"We eat the sugar."
Translation:Nous mangeons le sucre.
The English "we eat the sugar" is a rather awkward statement. It could be taken two ways: 1) We eat sugar (in general), i.e., yes, we eat sugar and don't bother to avoid it in our food. 2) We eat the sugar (awkward; better as "we are eating the sugar"), i.e., there is some sugar on the table and we are eating it (that specific sugar). The expression "we eat the sugar" is not natural but an ESL translation, perhaps to make it "easy" to translate it back to French. It doesn't make it easy; it only makes it awkward and will confuse native English speakers and those learning English alike.
My understanding is that de/du (some) is for some unspecified amount of something, while la/le (the) is for a specific thing. "Nous mangeons du sucre" = "We are eating sugar". "Nous mangeons le sucre" = "We are eating the sugar". With du, we could be eating any sugar. With le, the sugar we're eating would be implied from context
I agree with you, I even study this man-maid dumb language at Sorrboon for six months, and they had such poor teaching methods. There's so much stupid tangled b.s. there for the sake of "how it sounds beautiful" that patronizes all human's wisdom used over time to enrich a language such in rich languages like English and Persian. You have to be in the environment and practice it daily like a child because of your own language structure which dismiss all these extras in a primitive languages like French. Just look at their counting numbers; it's like they still counting eggs as illiterates did from middle-age Europe, and they are proud of it.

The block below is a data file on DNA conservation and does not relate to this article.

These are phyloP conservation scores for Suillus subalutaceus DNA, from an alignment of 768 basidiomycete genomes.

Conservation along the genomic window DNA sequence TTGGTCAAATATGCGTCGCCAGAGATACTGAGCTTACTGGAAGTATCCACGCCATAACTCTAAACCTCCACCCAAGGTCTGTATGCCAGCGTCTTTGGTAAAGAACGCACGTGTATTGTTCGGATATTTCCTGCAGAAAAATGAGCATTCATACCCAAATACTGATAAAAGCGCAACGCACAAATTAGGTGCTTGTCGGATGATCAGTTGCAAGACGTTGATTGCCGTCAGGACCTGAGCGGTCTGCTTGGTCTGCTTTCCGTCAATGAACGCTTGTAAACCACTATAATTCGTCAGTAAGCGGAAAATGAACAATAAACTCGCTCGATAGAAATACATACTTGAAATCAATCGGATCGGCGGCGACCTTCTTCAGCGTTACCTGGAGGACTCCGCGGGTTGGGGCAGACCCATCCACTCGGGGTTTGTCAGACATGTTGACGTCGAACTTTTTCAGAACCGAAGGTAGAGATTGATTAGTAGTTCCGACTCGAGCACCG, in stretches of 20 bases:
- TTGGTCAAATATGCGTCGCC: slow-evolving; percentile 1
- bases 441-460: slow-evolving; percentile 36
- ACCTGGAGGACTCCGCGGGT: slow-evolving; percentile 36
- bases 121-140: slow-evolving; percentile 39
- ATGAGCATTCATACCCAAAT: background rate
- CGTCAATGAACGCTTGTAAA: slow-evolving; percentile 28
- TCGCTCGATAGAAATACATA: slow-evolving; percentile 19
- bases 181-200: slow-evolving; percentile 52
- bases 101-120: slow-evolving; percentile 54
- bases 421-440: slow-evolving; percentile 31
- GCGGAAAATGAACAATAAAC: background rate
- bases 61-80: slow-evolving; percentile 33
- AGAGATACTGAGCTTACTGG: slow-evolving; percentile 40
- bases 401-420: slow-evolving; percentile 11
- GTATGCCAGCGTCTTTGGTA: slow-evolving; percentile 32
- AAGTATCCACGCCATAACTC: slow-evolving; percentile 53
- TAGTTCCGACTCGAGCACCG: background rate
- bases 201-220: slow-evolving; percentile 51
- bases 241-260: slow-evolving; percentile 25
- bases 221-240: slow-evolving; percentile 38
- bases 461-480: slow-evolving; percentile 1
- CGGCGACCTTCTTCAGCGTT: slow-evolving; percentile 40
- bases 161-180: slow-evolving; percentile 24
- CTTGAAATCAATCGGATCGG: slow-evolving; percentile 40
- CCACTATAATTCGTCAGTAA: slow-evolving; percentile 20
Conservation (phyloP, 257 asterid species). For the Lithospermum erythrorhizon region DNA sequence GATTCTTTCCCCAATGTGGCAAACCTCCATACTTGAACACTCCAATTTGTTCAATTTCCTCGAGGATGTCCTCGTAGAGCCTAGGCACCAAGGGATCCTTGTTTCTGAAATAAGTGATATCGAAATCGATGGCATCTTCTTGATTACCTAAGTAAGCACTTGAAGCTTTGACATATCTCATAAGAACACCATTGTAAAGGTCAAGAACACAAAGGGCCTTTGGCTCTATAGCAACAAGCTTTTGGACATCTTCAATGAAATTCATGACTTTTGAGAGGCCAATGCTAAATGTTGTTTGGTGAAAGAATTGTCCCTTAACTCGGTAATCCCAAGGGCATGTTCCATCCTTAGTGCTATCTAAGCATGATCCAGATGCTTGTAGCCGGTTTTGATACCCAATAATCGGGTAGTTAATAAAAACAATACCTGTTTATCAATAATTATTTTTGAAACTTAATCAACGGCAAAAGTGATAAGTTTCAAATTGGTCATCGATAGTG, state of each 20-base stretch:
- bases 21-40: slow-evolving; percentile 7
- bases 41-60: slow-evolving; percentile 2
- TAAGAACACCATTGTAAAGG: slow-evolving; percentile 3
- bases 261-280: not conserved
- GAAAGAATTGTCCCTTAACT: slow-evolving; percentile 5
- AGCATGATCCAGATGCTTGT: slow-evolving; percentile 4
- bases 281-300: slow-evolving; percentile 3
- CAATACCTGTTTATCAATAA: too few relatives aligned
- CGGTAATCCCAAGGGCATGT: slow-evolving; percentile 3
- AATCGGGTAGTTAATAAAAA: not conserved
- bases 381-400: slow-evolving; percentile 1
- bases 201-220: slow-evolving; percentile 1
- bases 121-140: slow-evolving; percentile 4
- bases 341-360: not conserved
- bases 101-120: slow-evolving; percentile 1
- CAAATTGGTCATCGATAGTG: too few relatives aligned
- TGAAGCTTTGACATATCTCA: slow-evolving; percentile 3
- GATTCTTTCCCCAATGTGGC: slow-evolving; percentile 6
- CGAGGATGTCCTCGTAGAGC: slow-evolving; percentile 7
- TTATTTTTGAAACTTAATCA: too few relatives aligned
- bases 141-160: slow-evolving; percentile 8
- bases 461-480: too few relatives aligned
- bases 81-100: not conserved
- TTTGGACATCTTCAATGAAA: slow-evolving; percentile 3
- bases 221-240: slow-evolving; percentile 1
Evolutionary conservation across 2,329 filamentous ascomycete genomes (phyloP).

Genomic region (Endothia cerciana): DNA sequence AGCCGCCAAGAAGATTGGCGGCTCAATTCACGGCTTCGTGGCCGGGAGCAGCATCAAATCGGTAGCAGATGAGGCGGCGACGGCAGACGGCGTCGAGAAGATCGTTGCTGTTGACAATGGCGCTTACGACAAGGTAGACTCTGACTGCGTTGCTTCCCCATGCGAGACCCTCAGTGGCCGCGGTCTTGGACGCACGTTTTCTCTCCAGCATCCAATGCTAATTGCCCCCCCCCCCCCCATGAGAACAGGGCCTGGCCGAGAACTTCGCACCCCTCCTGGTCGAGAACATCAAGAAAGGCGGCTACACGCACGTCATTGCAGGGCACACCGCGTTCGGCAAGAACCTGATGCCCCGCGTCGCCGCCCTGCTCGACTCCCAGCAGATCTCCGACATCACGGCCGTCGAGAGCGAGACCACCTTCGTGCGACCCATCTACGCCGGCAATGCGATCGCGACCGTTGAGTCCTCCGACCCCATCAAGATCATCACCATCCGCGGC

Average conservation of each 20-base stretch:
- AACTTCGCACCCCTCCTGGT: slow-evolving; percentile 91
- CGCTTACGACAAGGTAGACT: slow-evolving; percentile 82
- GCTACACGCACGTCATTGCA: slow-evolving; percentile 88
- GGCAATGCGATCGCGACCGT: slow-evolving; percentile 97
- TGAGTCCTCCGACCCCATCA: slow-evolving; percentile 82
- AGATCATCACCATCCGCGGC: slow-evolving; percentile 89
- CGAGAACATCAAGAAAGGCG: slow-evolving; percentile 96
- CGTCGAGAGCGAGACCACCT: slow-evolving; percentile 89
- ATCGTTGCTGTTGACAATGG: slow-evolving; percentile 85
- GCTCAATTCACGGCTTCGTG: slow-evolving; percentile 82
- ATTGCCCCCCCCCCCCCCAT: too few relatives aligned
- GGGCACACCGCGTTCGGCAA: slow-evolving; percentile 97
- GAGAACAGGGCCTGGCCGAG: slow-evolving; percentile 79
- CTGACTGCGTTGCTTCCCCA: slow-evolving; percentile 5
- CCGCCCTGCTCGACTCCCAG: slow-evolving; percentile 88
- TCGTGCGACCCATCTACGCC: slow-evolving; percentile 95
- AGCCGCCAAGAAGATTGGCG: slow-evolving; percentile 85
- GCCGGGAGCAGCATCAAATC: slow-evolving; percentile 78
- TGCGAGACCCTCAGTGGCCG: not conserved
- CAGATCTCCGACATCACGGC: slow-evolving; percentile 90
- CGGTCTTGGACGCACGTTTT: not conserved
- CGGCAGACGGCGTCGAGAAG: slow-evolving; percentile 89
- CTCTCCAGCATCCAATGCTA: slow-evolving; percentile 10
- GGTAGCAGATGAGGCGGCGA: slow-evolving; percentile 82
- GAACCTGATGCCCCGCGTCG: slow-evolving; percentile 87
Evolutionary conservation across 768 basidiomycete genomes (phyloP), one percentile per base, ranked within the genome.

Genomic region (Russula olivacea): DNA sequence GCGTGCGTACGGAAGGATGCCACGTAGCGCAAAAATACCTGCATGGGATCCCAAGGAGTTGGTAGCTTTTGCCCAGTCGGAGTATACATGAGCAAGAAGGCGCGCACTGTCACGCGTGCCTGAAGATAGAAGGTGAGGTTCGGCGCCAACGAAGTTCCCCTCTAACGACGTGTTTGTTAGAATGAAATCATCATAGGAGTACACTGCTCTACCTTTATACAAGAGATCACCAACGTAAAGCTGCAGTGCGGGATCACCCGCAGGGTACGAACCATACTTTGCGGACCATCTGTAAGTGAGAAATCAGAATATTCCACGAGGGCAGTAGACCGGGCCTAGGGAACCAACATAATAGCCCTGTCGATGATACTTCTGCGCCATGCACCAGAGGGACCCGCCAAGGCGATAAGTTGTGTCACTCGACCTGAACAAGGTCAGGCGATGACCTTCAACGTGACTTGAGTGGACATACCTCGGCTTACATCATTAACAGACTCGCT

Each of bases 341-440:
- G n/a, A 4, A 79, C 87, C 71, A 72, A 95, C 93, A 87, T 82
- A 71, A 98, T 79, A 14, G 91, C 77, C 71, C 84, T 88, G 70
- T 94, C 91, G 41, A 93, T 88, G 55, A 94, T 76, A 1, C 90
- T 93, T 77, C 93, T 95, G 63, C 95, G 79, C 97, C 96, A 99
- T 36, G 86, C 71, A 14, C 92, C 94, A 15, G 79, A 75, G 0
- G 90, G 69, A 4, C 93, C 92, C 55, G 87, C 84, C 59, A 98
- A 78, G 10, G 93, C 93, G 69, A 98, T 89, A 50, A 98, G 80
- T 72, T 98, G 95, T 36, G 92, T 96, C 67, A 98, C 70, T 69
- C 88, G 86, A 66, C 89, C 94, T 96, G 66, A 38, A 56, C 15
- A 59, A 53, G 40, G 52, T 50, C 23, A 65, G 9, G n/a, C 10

Yea i dond get it either, when it says "du" i think its right yet when i use it on another phrase it marks it wrong... and when i use "le" it marks me wrong on other phrases so i feel retarded not knowing which one to use appropriate
Some clarification would be greatly appreciated.
Everyone struggles with learning when to use "du" and "de la". They are partitive articles that refer to an indefinite amount of something. There is no direct translation to English, but sometimes "some" is used. This "some" is usually omitted in English. "Du" does not translate to "the". One difficulty is that there are two different versions of "du". One of them means "of the" and the other is the partitive which refers to an unspecified amount of something. When you examine the sentence closely, you will know which one it is. Nous mangeons le sucre = we are eating the sugar. Nous mangeons du sucre = we are eating sugar (or) we are eating (some) sugar (remember that this "some" is usually omitted in English). https://www.thoughtco.com/du-de-la-des-1368977
The French "on" is an interesting word. Sometimes it means "we" (i.e., the generic "we"). Sometimes it may be interpreted as the generic "they" or the generic "you". Sometimes the generic "one" or "someone" fit nicely. It is not generally taken as "we" meaning a specific group of people which includes yourself.